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Some business leaders are in favor of eventually requiring their employees to take Covid-19 vaccines.
Seventy-two percent of current and former CEOs of major companies signaled an openness to Covid-19 vaccine mandates, according to a poll held Tuesday at a virtual summit by the Yale Chief Executive Leadership Institute.
However, several CEOs indicated that no such mandate had yet been formulated at their companies, and that they want to see how early rounds of vaccinations go before making formal plans. Pfizer’s Covid-19 vaccine has received emergency use authorization by the FDA, but has not been approved by the agency.
The Yale summit included business leaders from Walmart, Goldman Sachs, eBay, and other major companies.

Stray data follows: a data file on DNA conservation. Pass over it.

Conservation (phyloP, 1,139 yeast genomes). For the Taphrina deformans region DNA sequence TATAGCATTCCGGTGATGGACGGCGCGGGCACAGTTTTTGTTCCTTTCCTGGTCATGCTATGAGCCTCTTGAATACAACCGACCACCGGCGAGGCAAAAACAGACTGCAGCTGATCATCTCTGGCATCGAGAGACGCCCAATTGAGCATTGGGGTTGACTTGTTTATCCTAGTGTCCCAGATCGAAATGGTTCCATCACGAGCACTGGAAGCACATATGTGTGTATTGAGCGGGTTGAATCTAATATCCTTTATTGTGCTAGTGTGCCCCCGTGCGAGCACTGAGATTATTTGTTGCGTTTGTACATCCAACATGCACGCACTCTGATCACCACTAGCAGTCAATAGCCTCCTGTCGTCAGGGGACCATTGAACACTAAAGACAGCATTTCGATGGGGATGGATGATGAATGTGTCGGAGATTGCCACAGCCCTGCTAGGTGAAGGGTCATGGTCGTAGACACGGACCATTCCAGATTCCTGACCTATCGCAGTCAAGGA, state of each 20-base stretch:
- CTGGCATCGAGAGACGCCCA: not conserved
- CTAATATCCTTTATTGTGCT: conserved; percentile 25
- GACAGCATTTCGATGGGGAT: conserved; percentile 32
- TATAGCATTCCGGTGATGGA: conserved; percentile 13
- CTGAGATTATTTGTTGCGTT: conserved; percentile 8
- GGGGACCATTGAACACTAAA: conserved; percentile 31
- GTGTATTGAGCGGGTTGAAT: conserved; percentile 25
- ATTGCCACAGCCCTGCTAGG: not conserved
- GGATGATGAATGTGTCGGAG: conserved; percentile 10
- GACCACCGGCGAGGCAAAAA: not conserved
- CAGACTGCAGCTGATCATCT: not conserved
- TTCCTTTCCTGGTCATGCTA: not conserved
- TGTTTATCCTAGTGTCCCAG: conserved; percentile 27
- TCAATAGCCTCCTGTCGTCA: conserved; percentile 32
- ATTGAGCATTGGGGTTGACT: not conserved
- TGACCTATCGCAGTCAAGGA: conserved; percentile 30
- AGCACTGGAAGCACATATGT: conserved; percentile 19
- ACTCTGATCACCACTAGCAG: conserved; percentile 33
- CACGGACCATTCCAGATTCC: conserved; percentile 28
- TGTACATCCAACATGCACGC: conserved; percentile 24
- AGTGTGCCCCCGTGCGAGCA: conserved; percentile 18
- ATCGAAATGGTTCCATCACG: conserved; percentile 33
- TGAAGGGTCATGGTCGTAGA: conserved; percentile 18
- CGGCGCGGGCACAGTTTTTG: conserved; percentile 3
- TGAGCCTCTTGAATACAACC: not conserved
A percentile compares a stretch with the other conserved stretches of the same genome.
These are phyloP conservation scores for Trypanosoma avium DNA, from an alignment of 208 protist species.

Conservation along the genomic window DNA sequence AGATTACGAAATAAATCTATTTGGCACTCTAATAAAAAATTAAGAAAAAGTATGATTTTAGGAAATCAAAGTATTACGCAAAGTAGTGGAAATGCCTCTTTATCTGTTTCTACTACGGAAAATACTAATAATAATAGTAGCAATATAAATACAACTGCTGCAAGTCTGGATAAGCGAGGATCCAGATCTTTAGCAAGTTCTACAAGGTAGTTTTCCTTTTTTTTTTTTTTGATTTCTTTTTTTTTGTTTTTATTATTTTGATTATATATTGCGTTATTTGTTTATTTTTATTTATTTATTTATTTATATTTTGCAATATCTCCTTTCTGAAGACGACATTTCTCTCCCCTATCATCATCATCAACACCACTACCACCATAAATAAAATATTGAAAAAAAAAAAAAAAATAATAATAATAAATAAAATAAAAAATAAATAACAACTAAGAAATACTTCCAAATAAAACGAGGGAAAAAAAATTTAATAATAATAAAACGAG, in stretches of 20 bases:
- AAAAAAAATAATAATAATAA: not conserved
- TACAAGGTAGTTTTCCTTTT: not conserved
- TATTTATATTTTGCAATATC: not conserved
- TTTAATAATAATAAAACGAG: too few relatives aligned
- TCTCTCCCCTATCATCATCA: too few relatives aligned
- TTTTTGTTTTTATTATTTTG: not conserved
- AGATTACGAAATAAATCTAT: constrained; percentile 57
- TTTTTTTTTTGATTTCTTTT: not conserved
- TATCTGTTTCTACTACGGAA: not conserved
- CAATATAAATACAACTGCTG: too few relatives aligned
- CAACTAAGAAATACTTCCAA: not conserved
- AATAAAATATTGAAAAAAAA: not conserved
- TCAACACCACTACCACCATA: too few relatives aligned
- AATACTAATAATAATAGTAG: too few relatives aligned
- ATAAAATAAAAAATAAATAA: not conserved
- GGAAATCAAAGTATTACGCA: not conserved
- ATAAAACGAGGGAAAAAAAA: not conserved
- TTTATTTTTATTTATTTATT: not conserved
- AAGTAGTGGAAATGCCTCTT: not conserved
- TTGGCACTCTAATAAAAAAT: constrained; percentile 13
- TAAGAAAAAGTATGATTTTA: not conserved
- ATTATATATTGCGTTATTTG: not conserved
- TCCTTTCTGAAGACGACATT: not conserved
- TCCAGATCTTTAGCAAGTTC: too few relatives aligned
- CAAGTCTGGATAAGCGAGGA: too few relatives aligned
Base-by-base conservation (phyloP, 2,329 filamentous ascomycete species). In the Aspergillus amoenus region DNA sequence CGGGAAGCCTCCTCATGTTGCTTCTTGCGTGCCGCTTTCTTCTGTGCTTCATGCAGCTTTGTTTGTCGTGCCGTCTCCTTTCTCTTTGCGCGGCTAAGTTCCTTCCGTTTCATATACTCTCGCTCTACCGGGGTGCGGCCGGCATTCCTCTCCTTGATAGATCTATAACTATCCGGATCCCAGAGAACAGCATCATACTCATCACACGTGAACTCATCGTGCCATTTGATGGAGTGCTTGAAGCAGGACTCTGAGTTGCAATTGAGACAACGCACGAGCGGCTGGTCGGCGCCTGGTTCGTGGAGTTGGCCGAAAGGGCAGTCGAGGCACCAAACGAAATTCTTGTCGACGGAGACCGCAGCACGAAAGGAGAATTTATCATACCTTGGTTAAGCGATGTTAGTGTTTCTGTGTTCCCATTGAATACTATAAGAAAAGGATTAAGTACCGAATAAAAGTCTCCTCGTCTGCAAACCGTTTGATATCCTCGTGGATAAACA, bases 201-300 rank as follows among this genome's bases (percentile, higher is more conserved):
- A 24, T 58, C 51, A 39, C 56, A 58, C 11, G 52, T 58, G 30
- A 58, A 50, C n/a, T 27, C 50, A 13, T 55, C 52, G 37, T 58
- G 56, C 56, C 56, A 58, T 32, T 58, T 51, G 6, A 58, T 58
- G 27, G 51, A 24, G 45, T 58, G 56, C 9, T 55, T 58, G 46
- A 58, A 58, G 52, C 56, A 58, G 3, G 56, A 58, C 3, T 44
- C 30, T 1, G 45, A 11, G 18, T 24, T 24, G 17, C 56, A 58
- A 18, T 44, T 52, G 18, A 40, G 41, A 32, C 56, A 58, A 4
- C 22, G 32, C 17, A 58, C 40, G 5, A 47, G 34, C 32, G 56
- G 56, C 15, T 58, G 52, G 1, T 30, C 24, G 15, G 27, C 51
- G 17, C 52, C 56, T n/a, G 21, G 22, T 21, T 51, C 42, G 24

“There was a surprising amount of openness to the idea of mandates for vaccines,” said Jeffrey Sonnenfeld, founder of the Yale Chief Executive Leadership Institute. “No one said they were ready yet.”
Some context: Legal experts say companies can require their employees to get vaccinated. Some jobs already have similar requirements. For example, hospitals may require workers to get flu or hepatitis B vaccines. However, companies may need to grant exemptions to workers on medical or religious grounds.
Still, Sonnenfeld said vaccine mandates can help companies promote a culture of safety.
“If a safe work environment is part of their culture and brand, more power to them,” he said.
Others think that vaccine mandates go a step too far.
“Business has a huge role to play in helping set the tone on the importance of vaccines,” said Mark Weinberger, the former CEO of EY and a director at MetLife and Johnson & Johnson. “But to say you’re going to be fired if you’re scared to death to take a vaccine, that’s a difficult position for CEOs to take.”